Gen Z Speaks: I hurt myself badly after a cycling accident, but the experience kickstarted my entrepreneurial journey

I’ve been an avid mountain biker for years, but as of 2021 I’ve never experienced how painful a bike emergency can be.

But it wasn’t just the pain that I remember most. A year after the accident, I still remember the bitter frustration of being ripped off at a time when I needed help the most.

It all started during one of my regular bike rides with a friend on a trail in the Bukit Timah area.

For some reason I messed up a simple roll down onto some rocks which caused me to fall off my bike.

I jumped headfirst into a rock and the resulting impact shattered my helmet and gave me what must have been the worst headache of my life.

I passed out for a few seconds without realizing what had happened. I was bleeding profusely from a cut on my forehead and also fractured my left wrist trying to cushion my fall.

My friend had the sense to bring a patch that helped stop the bleeding to some degree. Together he helped me hobble to a rest stop along the way and call an ambulance.

We both knew we were in the middle of nowhere. Since the only way out was down the hill, my friend carried our two bikes while I called the ambulance and walked alongside him.

But as I arrived at the rest stop and waited for the ambulance, a sudden realization hit me.

Despite the size of an ambulance, I knew I couldn’t take my bike on board.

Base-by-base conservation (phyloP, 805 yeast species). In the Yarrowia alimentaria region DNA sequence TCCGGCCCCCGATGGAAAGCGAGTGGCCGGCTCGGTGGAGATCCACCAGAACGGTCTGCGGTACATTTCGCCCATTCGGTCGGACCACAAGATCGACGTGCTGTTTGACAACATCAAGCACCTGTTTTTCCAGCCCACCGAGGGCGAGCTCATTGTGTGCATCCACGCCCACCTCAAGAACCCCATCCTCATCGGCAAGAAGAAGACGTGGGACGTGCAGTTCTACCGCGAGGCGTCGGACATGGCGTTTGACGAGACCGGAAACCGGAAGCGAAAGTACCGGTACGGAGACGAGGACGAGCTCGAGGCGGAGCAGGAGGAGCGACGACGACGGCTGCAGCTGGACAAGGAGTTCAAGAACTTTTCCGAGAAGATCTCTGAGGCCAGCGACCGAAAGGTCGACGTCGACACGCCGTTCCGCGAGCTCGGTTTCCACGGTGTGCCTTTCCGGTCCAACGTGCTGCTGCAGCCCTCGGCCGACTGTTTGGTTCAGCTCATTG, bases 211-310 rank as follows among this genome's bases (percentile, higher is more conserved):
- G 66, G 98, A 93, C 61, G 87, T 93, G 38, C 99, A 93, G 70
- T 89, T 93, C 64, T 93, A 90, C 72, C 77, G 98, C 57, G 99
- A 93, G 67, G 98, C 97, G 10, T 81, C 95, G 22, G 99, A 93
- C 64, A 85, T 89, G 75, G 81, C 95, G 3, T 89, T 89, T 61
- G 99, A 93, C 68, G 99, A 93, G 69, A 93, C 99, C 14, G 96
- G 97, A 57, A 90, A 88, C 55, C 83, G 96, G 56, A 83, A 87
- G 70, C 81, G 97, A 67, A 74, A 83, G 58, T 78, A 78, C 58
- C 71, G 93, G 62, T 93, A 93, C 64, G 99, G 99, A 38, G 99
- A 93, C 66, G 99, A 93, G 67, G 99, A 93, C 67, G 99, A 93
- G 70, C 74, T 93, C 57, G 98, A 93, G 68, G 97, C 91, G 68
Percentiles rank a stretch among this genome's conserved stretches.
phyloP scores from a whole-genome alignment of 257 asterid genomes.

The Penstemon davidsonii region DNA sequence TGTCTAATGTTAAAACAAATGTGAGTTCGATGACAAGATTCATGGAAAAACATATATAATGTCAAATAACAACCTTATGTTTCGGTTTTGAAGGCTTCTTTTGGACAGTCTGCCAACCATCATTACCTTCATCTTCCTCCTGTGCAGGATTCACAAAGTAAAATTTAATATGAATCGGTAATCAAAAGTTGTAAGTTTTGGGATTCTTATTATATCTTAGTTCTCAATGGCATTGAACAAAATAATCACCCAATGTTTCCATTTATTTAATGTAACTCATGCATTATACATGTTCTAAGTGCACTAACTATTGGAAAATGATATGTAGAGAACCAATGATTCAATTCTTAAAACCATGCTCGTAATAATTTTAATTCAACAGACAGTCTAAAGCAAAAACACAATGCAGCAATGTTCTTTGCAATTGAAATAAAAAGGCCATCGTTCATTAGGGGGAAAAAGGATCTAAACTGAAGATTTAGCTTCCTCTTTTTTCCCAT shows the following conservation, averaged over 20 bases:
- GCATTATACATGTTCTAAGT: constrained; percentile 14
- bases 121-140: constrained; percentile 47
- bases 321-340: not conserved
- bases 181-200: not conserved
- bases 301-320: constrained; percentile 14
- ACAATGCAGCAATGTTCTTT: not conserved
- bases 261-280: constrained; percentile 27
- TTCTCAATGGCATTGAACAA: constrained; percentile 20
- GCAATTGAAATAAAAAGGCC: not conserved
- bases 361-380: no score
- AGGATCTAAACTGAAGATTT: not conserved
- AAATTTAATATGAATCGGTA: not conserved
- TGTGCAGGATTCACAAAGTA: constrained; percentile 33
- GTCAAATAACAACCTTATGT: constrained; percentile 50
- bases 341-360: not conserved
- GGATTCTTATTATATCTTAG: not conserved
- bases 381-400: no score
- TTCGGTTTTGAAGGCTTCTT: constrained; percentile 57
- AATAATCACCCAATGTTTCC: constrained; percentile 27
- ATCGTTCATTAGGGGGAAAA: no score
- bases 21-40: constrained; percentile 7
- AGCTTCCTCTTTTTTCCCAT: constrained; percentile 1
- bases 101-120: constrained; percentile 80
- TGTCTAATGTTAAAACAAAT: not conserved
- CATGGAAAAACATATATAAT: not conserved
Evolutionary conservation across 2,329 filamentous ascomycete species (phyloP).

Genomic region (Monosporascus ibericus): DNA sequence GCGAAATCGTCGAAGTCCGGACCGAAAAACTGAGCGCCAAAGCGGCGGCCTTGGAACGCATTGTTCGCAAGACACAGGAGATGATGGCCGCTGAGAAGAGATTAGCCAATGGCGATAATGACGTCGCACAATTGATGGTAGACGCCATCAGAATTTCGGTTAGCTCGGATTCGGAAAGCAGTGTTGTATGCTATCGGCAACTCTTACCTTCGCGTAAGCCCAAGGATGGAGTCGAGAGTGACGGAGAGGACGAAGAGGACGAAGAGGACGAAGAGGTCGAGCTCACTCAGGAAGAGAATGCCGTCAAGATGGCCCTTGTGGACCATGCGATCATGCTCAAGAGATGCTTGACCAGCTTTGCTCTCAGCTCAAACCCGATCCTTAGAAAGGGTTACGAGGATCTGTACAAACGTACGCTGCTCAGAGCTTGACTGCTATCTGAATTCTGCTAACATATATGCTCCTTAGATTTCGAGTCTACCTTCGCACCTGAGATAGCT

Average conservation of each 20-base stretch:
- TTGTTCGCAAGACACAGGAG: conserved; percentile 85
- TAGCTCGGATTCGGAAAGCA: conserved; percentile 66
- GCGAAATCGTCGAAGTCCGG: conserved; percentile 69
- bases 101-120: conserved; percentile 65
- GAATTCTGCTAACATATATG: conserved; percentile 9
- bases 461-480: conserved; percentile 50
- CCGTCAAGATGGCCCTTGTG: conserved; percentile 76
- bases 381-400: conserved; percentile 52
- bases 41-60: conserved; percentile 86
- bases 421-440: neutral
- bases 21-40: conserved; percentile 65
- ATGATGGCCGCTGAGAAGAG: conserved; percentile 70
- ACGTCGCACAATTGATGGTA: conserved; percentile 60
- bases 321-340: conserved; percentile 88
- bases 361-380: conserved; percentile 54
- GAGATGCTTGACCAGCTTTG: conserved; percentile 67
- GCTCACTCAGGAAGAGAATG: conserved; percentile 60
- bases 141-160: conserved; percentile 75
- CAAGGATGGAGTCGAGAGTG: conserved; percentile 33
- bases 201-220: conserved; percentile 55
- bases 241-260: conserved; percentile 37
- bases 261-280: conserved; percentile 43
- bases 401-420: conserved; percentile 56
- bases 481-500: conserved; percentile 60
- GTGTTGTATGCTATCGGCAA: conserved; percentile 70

If I left my bike unattended it could be stolen and there were no bike racks to chain my bike to in this wilderness. My family was also abroad at the time and couldn’t help me pick it up.

My friend couldn’t possibly push two bikes several miles back to his place in Yew Tee.

So I started looking online for a bike shipping service to bring it home.

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With my head still aching from the collision, I managed to send 12 messages to 12 different accounts on Facebook and Carousell.

I waited an hour for someone to answer and decided to hold off calling an ambulance until I could guarantee my ride would be safe. Only one company replied.

The transport company person offered me S$35 to take my bike from Dairy Farm to my friend’s house in Yew Tee which was 7km away.

When I told him on the phone that I was injured and waiting for the ambulance, he decided to charge me an additional S$20 for this urgent request.

And that despite the listing that he could come anytime, anywhere at short notice 24 hours a day.

Given my condition, I agreed as I had little opportunity to have immediate medical attention as well as the peace of mind that my bike was being stored safely.

But less than five minutes later, I received another text message from the company saying that they would add an additional S$15 to the rate as my request was “super urgent”.

The total cost was about S$70. I would pay a premium for a short 10 minute ride to transport a bike.

I saw red, not because of the blood from my wounds, but because of the ridiculous price I was quoted.

Although I was in pain, I texted the driver who was in charge of my request. I argued that the tariffs were not transparent and unfair.

He replied curtly: “If you can do it better, then do it yourself next time.”


In a twisted way, his indifferent words served as an inspiration and continue to drive me to do things better.

I immediately canceled the pick-up order with the transport company.

When the ambulance arrived and the paramedics fitted me with a bandage on my forehead and a cast on my wrist, I declined their offer to be taken to the hospital.